Having watched the Dauphiné on French TV it was nice to be able to watch the race on a proper TV screen rather than a pirate feed over the internet. But it wasn’t perfect thanks to the commentary on France Télévisions. The pair of sports generalist Thierry Adam and ex-rider Laurent Jalabert doesn’t work.
Adam in particular is tiresome, he knows little about the sport but clearly has a file on the French riders with their personal details. So you get details of a rider’s wife or where he lives, but weak analysis on the race, the course and the strategies at work. Jalabert does offer technical insight but seems unwilling to halt the barrage of nonsense emitted by Adam.
Laurent Fignon worked with Adam for the last few Tours but the French legend is battling cancer and likely to miss the Tour this July. Fignon’s style is such that he’d correct Adam on air in the most satisfying blunt manner: “no Thierry, you’re quite wrong” was a frequent refrain.
Why not cut the sound?
Frustration with cycling commentators is common, fans can be driven to despair by some voices. Why is this so? We don’t get so frustrated with news readers or rant about other sports commentators? My take is that a bike race is a long affair and the action takes place over several hours. So the ability to talk whilst little is happening is essential but this is harder than it sounds. You can’t repeat yourself and have to come up with new information. At the same time an ability to analyse the subtle tactics is very important, it is like watching a chess match and requires a sophisticated level of commentary.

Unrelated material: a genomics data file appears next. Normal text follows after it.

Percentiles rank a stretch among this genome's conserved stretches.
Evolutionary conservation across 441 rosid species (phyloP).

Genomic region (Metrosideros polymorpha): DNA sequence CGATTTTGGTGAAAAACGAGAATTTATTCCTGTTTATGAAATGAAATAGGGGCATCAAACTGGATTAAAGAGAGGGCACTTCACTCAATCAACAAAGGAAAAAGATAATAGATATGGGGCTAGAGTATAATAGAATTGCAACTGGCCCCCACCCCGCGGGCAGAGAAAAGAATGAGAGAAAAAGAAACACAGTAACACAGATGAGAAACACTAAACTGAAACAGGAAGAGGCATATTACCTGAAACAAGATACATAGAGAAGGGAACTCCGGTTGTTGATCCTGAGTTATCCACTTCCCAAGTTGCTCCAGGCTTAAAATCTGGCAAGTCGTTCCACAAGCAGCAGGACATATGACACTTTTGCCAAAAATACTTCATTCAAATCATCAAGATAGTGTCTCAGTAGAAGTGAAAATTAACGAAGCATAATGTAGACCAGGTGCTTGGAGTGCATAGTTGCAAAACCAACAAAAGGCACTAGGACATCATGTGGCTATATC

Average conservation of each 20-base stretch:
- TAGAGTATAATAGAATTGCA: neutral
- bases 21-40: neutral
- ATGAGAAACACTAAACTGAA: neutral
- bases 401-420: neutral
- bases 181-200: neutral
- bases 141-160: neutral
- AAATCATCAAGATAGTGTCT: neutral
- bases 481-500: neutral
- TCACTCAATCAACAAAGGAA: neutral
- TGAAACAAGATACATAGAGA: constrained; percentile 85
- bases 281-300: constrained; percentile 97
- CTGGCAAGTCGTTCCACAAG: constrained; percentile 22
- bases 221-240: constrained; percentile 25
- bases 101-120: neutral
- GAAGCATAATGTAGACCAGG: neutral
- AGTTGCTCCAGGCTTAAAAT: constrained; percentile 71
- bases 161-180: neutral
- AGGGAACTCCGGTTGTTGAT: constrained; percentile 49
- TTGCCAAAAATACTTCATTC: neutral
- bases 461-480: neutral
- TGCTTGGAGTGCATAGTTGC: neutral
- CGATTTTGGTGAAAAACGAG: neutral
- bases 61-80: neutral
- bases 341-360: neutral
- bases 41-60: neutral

My prayers answered
Whilst cycling is on terrestrial channels France 2 and 3, Eurosport also shows the sport. Here you get audio caviar from Patrick Chassé and Jacky Durand. Both are experts, both can talk and they even have an excellent chemistry. Durand is able to bring information from the race village to his commentary and doesn’t count on his background as a top French rider as the reason to sit in the studio. Instead he clearly does a lot of work off air to stay up to date, he’s becoming a good journalist. It’s a joy to listen to this.
It’s hard work commentating. Try turning the sound off and then dubbing your own audio onto a broadcaster. You won’t last long. Identifying the riders, trying to talk and having a producer making announcements in your ear all makes it hard.
But that doesn’t give some broadcasters excuses, commentators on several channels prove they can do it right whilst others fail. It’s a shame the French national broadcaster falls into the latter category.